David Hockley

What are JavaScript Promises & How to Use Them

Javascript's problem

JavaScript has a problem: it's single-threaded.

What do we mean by that? If something takes time, the JS engine can't do anything else in the meanwhile.

Occasionally when coding a "while" block I forget to increment the variable in the end condition. This creates an infinite loop. When I do this … everything freezes. The browser doesn't respond anymore. I have to force the window to close. This is an extreme case. But let's step back a little. Movies run at 24 frames per second, and video games at 60 FPS or more. 24 frames per second mean one frame every 40 milliseconds or so. (1/24 = 0.0416 seconds).

For a fluid experience, any process in JavaScript must get the job within 40 milliseconds or less. Otherwise, users get the impression the application is lagging.

If you want to call an API on a web server, the message's round trip is bound to take longer than that. But the browser cannot afford to wait.

So we need to find ways to tell the code to do other stuff while it is waiting.

Callback functions

The first solution was to tell the browser: "Run this process (for example, call this API), and when it's done, let me know". Or more precisely: on completion execute the function provided (as a parameter in a function call). This function we want the code to call back is what is called… a "callback".

This callback function allows us to add further logic in reaction to the server's response. For example: when the user clicks on the button, first log in by calling the login API. When the server responds, retrieve the authentication data and interpret it. Then call a web service with the login data to update the player's information.

In this example alone, there are three callbacks in play. The first one responds to the button press. The second manages the call and response to the login API. And the last one retrieves the response from the second web service. Bear in mind this example is neither far-fetched nor complex.

But this kind of process produces callbacks within callbacks within callbacks. The code quickly becomes unreadable, it produces "callback hell".

Another problem arises with this kind of operation: error handling.

Imagine you have specific processing to carry out at each stage or depth of the callback stack. Imagine now that an error occurs. If it is not managed with a try/catch, the error message is useless. "An error occurred at line 5 of the anonymous function".

That's without even touching on the cases when the code fails silently.

The only solution is to add try/catch management at every depth, on every callback call. This quickly becomes *very *unwieldy.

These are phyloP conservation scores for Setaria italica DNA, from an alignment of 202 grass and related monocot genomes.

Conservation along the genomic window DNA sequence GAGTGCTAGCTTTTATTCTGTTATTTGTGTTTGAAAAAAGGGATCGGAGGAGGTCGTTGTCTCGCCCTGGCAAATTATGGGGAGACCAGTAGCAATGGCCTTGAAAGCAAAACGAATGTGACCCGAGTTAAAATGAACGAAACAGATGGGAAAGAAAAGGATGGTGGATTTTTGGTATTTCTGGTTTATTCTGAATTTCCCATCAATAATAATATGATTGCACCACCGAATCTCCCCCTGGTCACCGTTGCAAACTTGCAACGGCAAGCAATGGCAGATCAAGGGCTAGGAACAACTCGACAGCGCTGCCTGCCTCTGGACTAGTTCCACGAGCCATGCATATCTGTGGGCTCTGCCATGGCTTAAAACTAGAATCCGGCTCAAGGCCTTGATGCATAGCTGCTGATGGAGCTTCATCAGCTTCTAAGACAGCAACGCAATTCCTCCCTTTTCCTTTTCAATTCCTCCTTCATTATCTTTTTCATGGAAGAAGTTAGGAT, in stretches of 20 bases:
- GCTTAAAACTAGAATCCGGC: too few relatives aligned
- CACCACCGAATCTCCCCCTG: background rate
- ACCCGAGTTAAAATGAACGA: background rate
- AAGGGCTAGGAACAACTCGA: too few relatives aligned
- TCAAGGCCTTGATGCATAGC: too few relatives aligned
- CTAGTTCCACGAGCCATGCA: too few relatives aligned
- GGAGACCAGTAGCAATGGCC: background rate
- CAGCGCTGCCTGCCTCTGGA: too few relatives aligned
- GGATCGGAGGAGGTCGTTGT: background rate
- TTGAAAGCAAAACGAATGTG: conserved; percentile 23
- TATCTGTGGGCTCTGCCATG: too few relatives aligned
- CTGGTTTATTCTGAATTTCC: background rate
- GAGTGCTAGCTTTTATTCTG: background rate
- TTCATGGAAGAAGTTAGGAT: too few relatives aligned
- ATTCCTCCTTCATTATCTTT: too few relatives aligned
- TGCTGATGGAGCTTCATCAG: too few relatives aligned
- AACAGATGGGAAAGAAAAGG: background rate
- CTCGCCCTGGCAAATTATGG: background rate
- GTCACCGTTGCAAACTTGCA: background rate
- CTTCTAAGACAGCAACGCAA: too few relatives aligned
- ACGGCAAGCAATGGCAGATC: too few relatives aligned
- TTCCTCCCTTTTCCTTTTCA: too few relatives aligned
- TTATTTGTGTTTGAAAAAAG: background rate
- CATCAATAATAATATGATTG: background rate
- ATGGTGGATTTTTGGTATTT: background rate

What is a promise?

To try to solve these problems a new kind of object was invented. It has three fundamental properties:

  1. It encapsulates asynchronous processing
  2. It can be chained, without the need to nest (callback) functions.
  3. It handles errors

This object is the Promise.

A Promise has two functions that can be called on it: "then" and "catch". The "then" function takes the result of the resolution as a parameter, and returns a new promise. The "catch" function takes the error as a parameter and also returns a new promise.

The fact these functions return Promises is precisely what allows us to "chain" them, i.e. to do:




where is a promise. Chaining allows us to read code sequentially, instead of diving deeper and deeper into nested callback functions.

Promises trigger the first "catch" regardless of which step throws an error. This allows centralized (and sane!) error management.

How to make a promise

Let's code a function that creates a promise that waits for a specified time. Let's call that function sleep.

The Promise's constructor takes a function.

This function takes two functions as parameters, typically called "resolve" and "reject". We call these when the process ends. Either it succeeds, in which case we call "resolve", or it fails and we call "reject".

Our sleep function looks like this:


const sleep = (nb) => return new Promise ((resolve, reject) => setTimeout(() => resolve(), nb) ; }) };


The second parameter, reject, is unused here. We could omit it, but we'll keep it just to be complete. Now if we do:


sleep(1000).then(() => console.log("done"));


Sleep produces a promise that triggers a function after a certain time.

Promises are good but we can do better!

I have good news. There's an even better way to call promises.

It might feel different since the "then" function is never explicitly called. Instead, this syntax relies on the async/await keywords. But all it does is allow us to call promises. How does it work?

Well, let's take an example of a basic promise sequence using our sleep promise:


const wait = () => sleep(1000) .then(() => sleep(1000)) .then(() => console.log("2s later"); } ;


Using the async/await notation we can write the same thing:


const wait = async () => await sleep(1000); await sleep(1000); console.log("2s later") ; } ;


There's only a difference in syntax. The same Promise objects are being called. If we wrap the two await calls in a try/catch, it will handle errors just like synchronous code does.

All this transforms the way of writing promises. And it closely resembles how we write synchronous code. Even if we are in fact calling Promises. The wait function defined above also returns a Promise.

Key Takeways

JavaScript is all about interacting with interfaces and APIs. Callbacks used to be the preferred way of doing this, but they have many drawbacks. Promises are a far better solution. The async/await syntax uses Promises to describe asynchronous behavior while staying readable. And allow us to escape "callback hell".

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